This is what the US president should say in Copenhagen
By George Monbiot. Published in the Guardian 17th December 2009
Everyone seems to be waiting for someone to break the dam. And everyone knows who that someone is. Because of the size and weight of the United States, and the moral power invested in the current president, it is Barack Obama, and Barack Obama alone, who can rescue the climate negotiations from the dismal bickering into which they have slumped. To save him the trouble, I have written the speech that could turn the talks around.
“Your excellencies, ladies and gentlemen,
Everyone in this room is confronted by voices urging us not to act. There are those whose immediate interests would be damaged by the action we need to take. There are those who do not wish to confront the uncomfortable truths we must discuss. But the threat of climate breakdown transcends the usual political demands.
All those of us who are elected to high office dream of a time when we might do what is right, rather than what is expedient. All of us dream of being statesmen, rather than mere politicians. But when those opportunities arrive, all too often we duck them. There are too many political favours to return, too many powerful interests to appease. We cannot allow this to be one of those occasions.
Most of us have agreed on the ultimate goal: to prevent more than two degrees centigrade of global warming. But it should not be left to the poorer nations to remind the rich world of what its own scientists say. Even the most ambitious cuts the wealthy nations have proposed cannot meet our goal. They are likely instead to deliver three or four degrees of warming, threatening many of the world’s people.
So I have come here to propose two policies which could meet the challenge our scientists have identified. This is the first. I hereby commit the United States to cutting greenhouse gases by 50% against our 1990 levels by 2020. I commit to this cut regardless of what other nations might do, but I urge you to compete with me to exceed it. We should be striving to outbid each other, not to undercut each other.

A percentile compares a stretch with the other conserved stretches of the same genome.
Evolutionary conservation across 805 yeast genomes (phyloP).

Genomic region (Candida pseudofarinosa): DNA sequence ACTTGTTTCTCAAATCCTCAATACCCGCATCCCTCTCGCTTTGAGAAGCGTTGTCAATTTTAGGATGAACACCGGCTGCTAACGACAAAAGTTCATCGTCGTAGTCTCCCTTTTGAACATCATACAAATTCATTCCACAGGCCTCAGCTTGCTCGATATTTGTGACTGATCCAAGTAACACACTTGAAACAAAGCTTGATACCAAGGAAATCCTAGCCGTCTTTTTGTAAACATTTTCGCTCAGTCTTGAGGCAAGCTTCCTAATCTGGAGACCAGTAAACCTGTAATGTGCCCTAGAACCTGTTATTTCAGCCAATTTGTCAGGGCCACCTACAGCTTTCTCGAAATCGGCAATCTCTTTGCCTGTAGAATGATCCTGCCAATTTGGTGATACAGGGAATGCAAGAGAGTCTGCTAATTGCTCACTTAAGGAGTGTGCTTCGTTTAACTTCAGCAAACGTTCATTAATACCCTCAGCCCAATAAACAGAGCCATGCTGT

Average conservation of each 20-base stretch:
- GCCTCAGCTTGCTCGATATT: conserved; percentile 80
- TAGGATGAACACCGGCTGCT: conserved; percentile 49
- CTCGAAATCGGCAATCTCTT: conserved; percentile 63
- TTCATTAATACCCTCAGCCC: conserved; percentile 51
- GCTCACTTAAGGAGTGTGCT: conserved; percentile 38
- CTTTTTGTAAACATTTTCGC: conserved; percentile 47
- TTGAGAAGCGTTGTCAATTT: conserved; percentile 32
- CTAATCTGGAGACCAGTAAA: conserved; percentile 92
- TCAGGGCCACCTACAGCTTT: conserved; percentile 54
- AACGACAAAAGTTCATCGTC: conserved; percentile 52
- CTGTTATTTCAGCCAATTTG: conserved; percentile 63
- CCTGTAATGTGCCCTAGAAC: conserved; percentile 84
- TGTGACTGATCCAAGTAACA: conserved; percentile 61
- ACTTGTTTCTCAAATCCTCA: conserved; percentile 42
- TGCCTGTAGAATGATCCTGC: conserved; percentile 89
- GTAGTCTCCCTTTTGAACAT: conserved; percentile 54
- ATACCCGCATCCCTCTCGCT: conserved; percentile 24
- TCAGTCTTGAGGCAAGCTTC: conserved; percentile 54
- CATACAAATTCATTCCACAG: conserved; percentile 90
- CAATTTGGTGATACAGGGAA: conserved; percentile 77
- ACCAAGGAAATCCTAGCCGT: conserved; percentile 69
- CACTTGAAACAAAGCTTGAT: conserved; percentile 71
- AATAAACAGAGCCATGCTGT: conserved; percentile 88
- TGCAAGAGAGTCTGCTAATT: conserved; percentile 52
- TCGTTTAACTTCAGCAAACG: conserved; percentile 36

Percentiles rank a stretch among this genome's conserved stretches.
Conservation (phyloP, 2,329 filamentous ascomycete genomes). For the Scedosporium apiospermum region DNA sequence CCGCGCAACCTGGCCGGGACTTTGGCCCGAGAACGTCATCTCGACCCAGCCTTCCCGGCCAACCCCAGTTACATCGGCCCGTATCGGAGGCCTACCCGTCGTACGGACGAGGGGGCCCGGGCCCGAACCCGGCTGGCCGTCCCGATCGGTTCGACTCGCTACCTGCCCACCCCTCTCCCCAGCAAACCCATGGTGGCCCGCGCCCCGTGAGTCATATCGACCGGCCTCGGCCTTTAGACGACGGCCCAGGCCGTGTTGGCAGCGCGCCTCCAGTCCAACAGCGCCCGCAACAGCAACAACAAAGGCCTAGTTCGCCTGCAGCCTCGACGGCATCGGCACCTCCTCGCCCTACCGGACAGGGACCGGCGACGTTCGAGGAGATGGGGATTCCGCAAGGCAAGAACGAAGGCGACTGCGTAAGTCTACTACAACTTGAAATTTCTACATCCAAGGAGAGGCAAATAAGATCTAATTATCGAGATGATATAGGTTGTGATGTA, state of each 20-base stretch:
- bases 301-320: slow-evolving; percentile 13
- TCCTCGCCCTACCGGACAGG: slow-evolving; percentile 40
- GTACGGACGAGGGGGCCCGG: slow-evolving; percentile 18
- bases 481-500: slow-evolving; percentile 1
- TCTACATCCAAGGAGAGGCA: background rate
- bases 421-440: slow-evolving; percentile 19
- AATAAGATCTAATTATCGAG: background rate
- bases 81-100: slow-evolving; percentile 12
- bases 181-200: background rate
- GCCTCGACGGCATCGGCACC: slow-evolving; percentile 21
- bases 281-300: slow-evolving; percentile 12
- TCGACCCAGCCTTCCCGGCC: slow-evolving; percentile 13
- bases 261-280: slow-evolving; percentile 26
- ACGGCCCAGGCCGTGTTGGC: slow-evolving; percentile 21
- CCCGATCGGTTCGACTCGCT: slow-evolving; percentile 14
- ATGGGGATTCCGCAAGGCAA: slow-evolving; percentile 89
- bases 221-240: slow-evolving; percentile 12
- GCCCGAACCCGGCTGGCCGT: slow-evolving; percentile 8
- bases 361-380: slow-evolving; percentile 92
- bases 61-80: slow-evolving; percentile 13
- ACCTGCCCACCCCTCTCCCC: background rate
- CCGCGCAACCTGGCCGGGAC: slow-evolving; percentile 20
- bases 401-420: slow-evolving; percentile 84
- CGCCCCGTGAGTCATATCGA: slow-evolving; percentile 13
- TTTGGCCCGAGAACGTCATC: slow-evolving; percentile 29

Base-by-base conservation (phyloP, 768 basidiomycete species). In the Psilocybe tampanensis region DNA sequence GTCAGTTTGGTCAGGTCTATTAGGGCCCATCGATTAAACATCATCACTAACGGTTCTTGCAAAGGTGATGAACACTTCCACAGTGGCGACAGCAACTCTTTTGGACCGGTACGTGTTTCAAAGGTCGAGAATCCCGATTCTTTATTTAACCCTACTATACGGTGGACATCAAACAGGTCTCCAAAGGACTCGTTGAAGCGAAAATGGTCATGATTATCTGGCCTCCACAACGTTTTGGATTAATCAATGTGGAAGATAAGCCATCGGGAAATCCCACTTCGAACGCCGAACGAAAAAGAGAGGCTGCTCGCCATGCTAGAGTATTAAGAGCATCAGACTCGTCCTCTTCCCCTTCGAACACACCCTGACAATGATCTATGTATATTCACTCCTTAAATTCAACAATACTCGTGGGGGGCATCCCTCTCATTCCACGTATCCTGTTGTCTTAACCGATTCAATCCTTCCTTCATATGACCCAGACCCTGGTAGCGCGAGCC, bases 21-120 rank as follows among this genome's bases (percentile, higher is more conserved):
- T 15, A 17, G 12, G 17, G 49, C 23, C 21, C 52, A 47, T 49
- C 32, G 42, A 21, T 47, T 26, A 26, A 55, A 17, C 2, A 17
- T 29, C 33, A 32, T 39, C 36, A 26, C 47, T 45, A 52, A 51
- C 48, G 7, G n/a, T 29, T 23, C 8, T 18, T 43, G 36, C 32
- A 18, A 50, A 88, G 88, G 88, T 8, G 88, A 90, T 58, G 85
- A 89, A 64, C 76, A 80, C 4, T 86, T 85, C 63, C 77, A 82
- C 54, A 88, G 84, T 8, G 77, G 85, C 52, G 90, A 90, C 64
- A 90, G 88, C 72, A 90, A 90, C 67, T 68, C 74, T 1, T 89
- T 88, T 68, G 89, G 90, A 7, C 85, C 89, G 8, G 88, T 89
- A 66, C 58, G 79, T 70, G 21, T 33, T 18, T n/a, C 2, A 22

I recognise however that even this measure cannot guarantee that we stay within the two degree limit. Eventual global temperatures will be set by the accumulation of carbon dioxide in the atmosphere. The best scientific estimate is that we can afford to burn a maximum of 60% of the carbon stored in the world’s current reserves of fossil fuels(1). A safer proportion would be 40%.
When I arrive home I will commission a task force to identify which of the fossil fuel reserves of the United States will be left in the ground. I will commission a second task force to identify the conservation and renewable energy projects needed to cover the gap.
These policies will present the United States with a formidable challenge. But my country, with its great wealth and deep reserves of ingenuity and enterprise, is better placed to respond than any other. When the United States entered the Second World War, it was unprepared for the challenge presented by its enemies. But within six months we turned the economy around to meet it. By the middle of 1942, more than 1000 automobile plants in the US had been converted to manufacture weapons. Ford was soon turning out a B24 bomber every 63 minutes, GM took just 90 days from a standing start to begin the mass production of amphibious vehicles(2).
Today a similar technological revolution is required. Just as in 1941, we can rise to it, but, with the benefit of modern methods and materials, even more quickly. No longer will the United States, which has long been in the forefront of every one of the world’s technological revolutions, be left behind in the most important race of all.
The transformation I have announced today will not be painless. Some people will lose their jobs, some companies will lose the value of investments they have made. But, as with all such revolutions, this is likely to create more jobs than it destroys.
I have no illusions about the resistence these proposals will encounter. This will be the political battle of my life. But I know it is a battle worth fighting. If I duck it, future generations will never forgive me, just as they will not forgive anyone in this room for failing to rise to our greatest challenge. This is the battle we owe to our children and to their children. This is the time to do not what is expedient, but what is right.”
Can he do it? We should hope so. There won’t be another chance like this one.
2. Jack Doyle, 2000. Taken for a Ride: Detroit’s big three and the politics of pollution, pp1-2. Four Walls, Eight Windows, New York.